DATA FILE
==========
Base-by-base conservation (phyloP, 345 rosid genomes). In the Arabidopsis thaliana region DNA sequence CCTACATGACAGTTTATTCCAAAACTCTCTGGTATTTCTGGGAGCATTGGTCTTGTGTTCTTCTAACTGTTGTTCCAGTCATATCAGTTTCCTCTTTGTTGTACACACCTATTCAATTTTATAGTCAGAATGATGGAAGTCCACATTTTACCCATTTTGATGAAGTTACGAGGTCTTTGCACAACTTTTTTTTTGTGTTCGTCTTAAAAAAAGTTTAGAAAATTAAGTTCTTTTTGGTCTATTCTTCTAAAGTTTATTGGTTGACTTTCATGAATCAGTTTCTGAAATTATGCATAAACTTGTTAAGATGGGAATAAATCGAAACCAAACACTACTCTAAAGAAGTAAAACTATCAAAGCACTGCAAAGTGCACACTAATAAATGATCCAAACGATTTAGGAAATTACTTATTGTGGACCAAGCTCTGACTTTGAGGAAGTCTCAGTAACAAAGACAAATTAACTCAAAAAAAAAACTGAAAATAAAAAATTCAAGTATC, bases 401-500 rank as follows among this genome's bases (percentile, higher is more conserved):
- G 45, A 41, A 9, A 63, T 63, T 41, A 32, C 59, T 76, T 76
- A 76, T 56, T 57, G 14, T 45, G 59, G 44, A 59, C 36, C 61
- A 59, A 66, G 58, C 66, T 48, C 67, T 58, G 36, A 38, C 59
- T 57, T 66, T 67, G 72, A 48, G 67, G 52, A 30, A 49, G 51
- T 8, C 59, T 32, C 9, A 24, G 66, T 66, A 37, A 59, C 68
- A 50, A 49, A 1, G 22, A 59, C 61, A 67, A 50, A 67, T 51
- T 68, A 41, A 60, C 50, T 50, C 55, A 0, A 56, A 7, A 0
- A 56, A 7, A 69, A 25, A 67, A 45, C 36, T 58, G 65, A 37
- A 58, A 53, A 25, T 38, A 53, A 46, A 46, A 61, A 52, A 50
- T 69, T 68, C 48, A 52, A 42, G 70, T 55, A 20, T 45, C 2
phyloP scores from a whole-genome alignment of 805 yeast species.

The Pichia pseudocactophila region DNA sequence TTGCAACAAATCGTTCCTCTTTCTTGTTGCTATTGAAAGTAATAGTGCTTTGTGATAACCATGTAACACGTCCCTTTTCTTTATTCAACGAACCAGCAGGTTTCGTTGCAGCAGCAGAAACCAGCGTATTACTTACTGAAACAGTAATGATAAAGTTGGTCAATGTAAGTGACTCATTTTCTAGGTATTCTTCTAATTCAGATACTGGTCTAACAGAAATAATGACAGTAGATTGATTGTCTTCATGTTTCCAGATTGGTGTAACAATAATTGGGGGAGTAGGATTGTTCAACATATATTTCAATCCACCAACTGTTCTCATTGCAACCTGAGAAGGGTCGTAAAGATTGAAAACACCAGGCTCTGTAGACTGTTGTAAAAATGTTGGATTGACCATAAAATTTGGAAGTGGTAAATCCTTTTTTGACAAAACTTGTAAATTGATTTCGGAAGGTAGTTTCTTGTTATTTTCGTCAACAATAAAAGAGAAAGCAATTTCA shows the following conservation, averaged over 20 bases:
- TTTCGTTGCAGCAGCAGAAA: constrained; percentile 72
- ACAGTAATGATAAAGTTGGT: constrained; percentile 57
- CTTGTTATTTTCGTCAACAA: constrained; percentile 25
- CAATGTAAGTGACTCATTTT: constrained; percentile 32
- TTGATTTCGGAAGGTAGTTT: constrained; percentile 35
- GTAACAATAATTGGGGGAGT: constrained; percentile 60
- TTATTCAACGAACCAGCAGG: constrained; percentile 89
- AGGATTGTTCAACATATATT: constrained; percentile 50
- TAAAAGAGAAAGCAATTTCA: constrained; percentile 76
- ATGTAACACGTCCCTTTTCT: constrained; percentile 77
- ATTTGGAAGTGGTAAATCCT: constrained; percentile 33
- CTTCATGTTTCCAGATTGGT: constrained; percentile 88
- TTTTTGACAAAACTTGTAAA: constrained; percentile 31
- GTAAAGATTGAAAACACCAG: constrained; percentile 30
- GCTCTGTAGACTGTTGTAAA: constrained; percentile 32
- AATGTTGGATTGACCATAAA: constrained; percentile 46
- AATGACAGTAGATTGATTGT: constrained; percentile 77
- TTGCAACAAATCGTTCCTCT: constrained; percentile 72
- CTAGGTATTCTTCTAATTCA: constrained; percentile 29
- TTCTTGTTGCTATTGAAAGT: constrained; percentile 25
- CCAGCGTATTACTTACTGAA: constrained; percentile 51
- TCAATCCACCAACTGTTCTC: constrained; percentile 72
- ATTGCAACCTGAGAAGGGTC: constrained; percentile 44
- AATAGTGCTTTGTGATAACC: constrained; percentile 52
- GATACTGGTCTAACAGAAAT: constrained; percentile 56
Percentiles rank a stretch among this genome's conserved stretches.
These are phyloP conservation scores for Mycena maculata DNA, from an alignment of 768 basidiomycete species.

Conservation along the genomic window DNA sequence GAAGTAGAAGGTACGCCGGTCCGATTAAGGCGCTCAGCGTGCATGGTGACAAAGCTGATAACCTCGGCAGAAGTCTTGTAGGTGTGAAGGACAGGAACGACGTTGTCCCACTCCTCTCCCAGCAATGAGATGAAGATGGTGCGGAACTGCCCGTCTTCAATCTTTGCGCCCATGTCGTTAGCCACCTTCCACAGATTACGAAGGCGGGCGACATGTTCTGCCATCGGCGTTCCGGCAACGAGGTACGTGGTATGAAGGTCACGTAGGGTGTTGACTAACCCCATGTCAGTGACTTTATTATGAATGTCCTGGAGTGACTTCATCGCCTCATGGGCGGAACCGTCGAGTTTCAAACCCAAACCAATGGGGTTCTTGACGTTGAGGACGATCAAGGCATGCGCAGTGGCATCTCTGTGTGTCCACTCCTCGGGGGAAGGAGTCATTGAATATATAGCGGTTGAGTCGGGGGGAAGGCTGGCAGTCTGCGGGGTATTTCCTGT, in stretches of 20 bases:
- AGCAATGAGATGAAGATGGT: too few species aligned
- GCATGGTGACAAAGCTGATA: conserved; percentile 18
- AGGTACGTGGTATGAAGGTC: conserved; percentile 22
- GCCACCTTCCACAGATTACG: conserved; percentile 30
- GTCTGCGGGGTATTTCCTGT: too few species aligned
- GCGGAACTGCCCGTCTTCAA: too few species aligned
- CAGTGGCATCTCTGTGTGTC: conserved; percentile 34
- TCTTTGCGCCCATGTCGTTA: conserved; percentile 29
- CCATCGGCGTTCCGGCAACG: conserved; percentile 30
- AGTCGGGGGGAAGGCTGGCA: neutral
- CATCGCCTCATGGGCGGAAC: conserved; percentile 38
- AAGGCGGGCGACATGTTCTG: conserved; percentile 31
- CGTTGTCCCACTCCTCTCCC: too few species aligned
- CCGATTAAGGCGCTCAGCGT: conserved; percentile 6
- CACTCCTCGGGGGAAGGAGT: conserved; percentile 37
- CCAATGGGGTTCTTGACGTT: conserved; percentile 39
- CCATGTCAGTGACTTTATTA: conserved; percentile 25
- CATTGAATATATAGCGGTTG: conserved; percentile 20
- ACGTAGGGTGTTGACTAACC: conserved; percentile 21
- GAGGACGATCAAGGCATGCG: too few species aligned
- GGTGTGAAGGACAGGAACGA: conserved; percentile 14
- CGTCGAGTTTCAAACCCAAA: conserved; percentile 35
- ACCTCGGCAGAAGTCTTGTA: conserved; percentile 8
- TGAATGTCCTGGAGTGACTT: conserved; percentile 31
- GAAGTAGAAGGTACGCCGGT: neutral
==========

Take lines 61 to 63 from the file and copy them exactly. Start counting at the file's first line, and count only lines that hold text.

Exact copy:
- GAGGACGATCAAGGCATGCG: too few species aligned
- GGTGTGAAGGACAGGAACGA: conserved; percentile 14
- CGTCGAGTTTCAAACCCAAA: conserved; percentile 35